Imaging Science and Biomedical Engineering, School of Cancer and Imaging Sciences, University of Manchester, Manchester, United Kingdom.
Medical image computing and computer-assisted intervention : MICCAI ... International Conference on Medical Image Computing and Computer-Assisted Intervention 01/2010; 13(Pt 3):121-8. DOI: 10.1007/978-3-642-15711-0_16
Clinical trials of anti-angiogenic and vascular-disrupting agents often use biomarkers derived from DCE-MRI, typically reporting whole-tumor summary statistics and so overlooking spatial parameter variations caused by tissue heterogeneity. We present a data-driven segmentation method comprising tracer-kinetic model-driven registration for motion correction, conversion from MR signal intensity to contrast agent concentration for cross-visit normalization, iterative principal components analysis for imputation of missing data and dimensionality reduction, and statistical outlier detection using the minimum covariance determinant to obtain a robust Mahalanobis distance. After applying these techniques we cluster in the principal components space using k-means. We present results from a clinical trial of a VEGF inhibitor, using time-series data selected because of problems due to motion and outlier time series. We obtained spatially-contiguous clusters that map to regions with distinct microvascular characteristics. This methodology has the potential to uncover localized effects in trials using DCE-MRI-based biomarkers.
"In general, the delivery and extravasation of CA is modeled with standard 2- or 3-compartment PK models (80) and, as mentioned above, these maps can be used to infer drug distribution in human tumors (77, 81). While many investigators use ROI (region of interest) analyses to derive a single perfusion value to describe a tumor, it is becoming increasingly appreciated that enhancement is heterogeneous and that quantitative descriptors of this heterogeneity improve the precision for diagnosis and monitoring of therapy response (82–86). We contend that perfusion heterogeneity is a key factor in the response of tumors to therapy, both in terms of drug delivery and in the establishment of specific habitats that select for cells with specific phenotypes and hence, therapy responses (87). "
[Show abstract][Hide abstract] ABSTRACT: Delivery of anti-cancer drugs to tumor tissues, including their interstitial transport and cellular uptake, is a complex process involving various biochemical, mechanical, and biophysical factors. Mathematical modeling provides a means through which to understand this complexity better, as well as to examine interactions between contributing components in a systematic way via computational simulations and quantitative analyses. In this review, we present the current state of mathematical modeling approaches that address phenomena related to drug delivery. We describe how various types of models were used to predict spatio-temporal distributions of drugs within the tumor tissue, to simulate different ways to overcome barriers to drug transport, or to optimize treatment schedules. Finally, we discuss how integration of mathematical modeling with experimental or clinical data can provide better tools to understand the drug delivery process, in particular to examine the specific tissue- or compound-related factors that limit drug penetration through tumors. Such tools will be important in designing new chemotherapy targets and optimal treatment strategies, as well as in developing non-invasive diagnosis to monitor treatment response and detect tumor recurrence.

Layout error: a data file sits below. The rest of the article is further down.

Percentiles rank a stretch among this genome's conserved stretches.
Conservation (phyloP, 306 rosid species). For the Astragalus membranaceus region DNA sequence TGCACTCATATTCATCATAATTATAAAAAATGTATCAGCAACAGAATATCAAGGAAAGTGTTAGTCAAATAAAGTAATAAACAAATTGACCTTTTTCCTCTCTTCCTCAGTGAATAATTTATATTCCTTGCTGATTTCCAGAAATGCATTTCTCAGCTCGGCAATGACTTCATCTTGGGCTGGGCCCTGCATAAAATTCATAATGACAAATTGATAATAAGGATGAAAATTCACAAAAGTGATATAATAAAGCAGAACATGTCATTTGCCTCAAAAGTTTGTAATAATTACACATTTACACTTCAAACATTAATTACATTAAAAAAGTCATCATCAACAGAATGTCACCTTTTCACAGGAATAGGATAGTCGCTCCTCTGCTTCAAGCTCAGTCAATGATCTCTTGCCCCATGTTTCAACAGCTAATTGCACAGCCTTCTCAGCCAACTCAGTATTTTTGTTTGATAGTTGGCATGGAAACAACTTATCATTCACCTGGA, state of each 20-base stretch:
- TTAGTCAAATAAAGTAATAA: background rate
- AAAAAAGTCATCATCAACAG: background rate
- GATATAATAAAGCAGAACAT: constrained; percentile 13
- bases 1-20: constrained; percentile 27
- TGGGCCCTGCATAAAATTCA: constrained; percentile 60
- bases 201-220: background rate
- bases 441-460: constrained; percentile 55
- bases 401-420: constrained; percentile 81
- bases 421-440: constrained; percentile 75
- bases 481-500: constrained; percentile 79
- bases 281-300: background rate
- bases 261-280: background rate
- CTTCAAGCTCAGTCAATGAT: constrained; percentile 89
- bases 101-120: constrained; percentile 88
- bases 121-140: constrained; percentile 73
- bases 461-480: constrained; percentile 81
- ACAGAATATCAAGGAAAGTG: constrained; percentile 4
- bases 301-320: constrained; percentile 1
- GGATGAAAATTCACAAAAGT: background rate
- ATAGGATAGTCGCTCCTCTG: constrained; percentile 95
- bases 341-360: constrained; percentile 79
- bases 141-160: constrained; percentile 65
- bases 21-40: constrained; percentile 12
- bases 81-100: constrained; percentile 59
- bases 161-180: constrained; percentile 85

Frontiers in Oncology 11/2013; 3:278. DOI:10.3389/fonc.2013.00278
Data provided are for informational purposes only. Although carefully collected, accuracy cannot be guaranteed. The impact factor represents a rough estimation of the journal's impact factor and does not reflect the actual current impact factor. Publisher conditions are provided by RoMEO. Differing provisions from the publisher's actual policy or licence agreement may be applicable.